This volume of Culture and Civilization focuses on cosmopolitanism, the global polity, and political ramifications of globalization. The introduction by Gabriel R. Ricci establishes context and provides an overview of the entire work. Topics include the history of globalization, climate change policy, ecological consequences of development, concepts of civilization, human rights, Eastern thought and economics, global citizenship, and travel writing.
Within this collection, Carl J. Strikwerda argues that the first era of globalization in modern times was marked by global migrations patterns. Pablo Iannone's history of the Andean oil rush and its ecological consequences looks at the processes of development. Brett Bowden argues that civilization entails both progress and war. J. Baird Callicott provides a philosophical analysis of a moral theory that accommodates spatial and temporal scales of climate change, Sanjay Paul analyzes the United Nations Global Compact, and Ed Chung discusses the role of economic theory in business schools. Colin Butler reflects on E. F. Schumacher's "Buddhist Economics," while Taso Lagos relates parallel polis to the idea of global citizenship. Tony Burns examines the ways in which Aristotle, Hegel, and Kant have been interpreted. Finally, Adam Stauffer explores Charles Warren Stoddard's work South-Sea Idyls.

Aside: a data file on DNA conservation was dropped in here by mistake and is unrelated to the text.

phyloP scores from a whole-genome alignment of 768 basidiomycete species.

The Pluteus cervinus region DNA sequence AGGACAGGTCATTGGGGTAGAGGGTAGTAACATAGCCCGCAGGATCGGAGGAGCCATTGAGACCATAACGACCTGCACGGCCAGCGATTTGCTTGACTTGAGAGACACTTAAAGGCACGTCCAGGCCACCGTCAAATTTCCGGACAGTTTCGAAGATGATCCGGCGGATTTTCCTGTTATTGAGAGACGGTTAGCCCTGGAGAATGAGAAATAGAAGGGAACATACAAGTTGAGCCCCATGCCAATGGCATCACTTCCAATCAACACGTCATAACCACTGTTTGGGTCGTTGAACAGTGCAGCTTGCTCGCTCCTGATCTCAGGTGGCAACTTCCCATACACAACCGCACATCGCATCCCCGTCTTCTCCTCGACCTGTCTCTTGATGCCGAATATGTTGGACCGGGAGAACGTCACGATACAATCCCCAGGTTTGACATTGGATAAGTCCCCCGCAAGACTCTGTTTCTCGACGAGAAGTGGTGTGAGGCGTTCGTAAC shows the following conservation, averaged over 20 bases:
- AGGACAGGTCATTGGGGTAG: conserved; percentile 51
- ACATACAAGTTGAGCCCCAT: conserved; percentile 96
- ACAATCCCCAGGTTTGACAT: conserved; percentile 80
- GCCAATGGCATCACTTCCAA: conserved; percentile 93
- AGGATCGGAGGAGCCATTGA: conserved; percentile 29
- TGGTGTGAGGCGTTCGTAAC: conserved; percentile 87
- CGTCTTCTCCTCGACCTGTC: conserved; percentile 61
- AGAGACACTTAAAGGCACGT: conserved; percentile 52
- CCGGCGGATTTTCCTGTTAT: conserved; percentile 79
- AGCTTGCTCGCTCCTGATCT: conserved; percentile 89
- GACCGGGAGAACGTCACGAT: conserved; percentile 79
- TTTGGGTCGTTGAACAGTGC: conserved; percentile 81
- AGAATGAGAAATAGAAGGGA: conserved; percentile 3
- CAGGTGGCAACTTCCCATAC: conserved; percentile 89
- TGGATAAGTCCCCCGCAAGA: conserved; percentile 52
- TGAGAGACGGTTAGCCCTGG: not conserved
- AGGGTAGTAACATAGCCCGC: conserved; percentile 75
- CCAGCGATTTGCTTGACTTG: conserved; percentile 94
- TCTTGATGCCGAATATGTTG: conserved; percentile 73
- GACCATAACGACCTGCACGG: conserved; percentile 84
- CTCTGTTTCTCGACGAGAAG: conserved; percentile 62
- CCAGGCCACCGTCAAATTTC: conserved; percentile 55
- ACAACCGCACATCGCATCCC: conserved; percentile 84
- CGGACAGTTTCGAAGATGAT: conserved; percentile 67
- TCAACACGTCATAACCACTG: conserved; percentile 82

This volume of Culture and Civilization, the first under Ricci's editorship, follows the tradition of the previous four volumes―developing critical ideas intended to produce a positive intellectual climate, one that is prepared to confront challenges and alert us to the opportunities, for people in all fields and of all faiths, of the twenty-first century.
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